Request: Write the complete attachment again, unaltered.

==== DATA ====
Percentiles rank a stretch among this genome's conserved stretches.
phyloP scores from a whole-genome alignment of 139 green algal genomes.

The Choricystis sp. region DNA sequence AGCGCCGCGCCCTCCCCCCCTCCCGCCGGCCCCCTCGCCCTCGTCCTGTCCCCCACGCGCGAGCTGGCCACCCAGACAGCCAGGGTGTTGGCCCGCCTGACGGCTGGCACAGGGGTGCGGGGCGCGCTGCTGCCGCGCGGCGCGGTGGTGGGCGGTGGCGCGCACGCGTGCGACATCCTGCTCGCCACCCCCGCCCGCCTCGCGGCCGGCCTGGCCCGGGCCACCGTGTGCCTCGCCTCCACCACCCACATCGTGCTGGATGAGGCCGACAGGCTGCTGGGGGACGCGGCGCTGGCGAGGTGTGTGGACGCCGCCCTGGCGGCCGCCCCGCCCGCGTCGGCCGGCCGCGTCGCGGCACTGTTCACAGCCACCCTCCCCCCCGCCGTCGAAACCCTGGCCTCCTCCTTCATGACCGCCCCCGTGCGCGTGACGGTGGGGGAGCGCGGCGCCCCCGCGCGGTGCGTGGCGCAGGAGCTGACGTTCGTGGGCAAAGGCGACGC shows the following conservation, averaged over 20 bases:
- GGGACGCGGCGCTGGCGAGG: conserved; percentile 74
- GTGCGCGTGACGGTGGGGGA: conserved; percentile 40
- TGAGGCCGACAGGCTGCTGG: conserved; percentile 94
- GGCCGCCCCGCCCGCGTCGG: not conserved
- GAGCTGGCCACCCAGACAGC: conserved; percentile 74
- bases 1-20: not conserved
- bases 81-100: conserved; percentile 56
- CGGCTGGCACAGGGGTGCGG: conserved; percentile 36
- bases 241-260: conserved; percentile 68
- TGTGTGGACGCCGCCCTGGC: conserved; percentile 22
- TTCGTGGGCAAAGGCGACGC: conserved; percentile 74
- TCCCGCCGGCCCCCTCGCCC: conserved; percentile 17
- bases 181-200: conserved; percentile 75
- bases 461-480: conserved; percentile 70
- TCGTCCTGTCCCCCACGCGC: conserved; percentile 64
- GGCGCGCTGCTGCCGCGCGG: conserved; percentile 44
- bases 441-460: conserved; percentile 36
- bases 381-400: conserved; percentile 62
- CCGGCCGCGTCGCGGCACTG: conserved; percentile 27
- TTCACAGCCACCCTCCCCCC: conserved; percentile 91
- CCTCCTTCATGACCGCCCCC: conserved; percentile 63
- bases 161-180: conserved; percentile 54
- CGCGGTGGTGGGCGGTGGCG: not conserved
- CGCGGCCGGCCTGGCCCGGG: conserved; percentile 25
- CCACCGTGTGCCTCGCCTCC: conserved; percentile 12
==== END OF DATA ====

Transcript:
Percentiles rank a stretch among this genome's conserved stretches.
phyloP scores from a whole-genome alignment of 139 green algal genomes.

The Choricystis sp. region DNA sequence AGCGCCGCGCCCTCCCCCCCTCCCGCCGGCCCCCTCGCCCTCGTCCTGTCCCCCACGCGCGAGCTGGCCACCCAGACAGCCAGGGTGTTGGCCCGCCTGACGGCTGGCACAGGGGTGCGGGGCGCGCTGCTGCCGCGCGGCGCGGTGGTGGGCGGTGGCGCGCACGCGTGCGACATCCTGCTCGCCACCCCCGCCCGCCTCGCGGCCGGCCTGGCCCGGGCCACCGTGTGCCTCGCCTCCACCACCCACATCGTGCTGGATGAGGCCGACAGGCTGCTGGGGGACGCGGCGCTGGCGAGGTGTGTGGACGCCGCCCTGGCGGCCGCCCCGCCCGCGTCGGCCGGCCGCGTCGCGGCACTGTTCACAGCCACCCTCCCCCCCGCCGTCGAAACCCTGGCCTCCTCCTTCATGACCGCCCCCGTGCGCGTGACGGTGGGGGAGCGCGGCGCCCCCGCGCGGTGCGTGGCGCAGGAGCTGACGTTCGTGGGCAAAGGCGACGC shows the following conservation, averaged over 20 bases:
- GGGACGCGGCGCTGGCGAGG: conserved; percentile 74
- GTGCGCGTGACGGTGGGGGA: conserved; percentile 40
- TGAGGCCGACAGGCTGCTGG: conserved; percentile 94
- GGCCGCCCCGCCCGCGTCGG: not conserved
- GAGCTGGCCACCCAGACAGC: conserved; percentile 74
- bases 1-20: not conserved
- bases 81-100: conserved; percentile 56
- CGGCTGGCACAGGGGTGCGG: conserved; percentile 36
- bases 241-260: conserved; percentile 68
- TGTGTGGACGCCGCCCTGGC: conserved; percentile 22
- TTCGTGGGCAAAGGCGACGC: conserved; percentile 74
- TCCCGCCGGCCCCCTCGCCC: conserved; percentile 17
- bases 181-200: conserved; percentile 75
- bases 461-480: conserved; percentile 70
- TCGTCCTGTCCCCCACGCGC: conserved; percentile 64
- GGCGCGCTGCTGCCGCGCGG: conserved; percentile 44
- bases 441-460: conserved; percentile 36
- bases 381-400: conserved; percentile 62
- CCGGCCGCGTCGCGGCACTG: conserved; percentile 27
- TTCACAGCCACCCTCCCCCC: conserved; percentile 91
- CCTCCTTCATGACCGCCCCC: conserved; percentile 63
- bases 161-180: conserved; percentile 54
- CGCGGTGGTGGGCGGTGGCG: not conserved
- CGCGGCCGGCCTGGCCCGGG: conserved; percentile 25
- CCACCGTGTGCCTCGCCTCC: conserved; percentile 12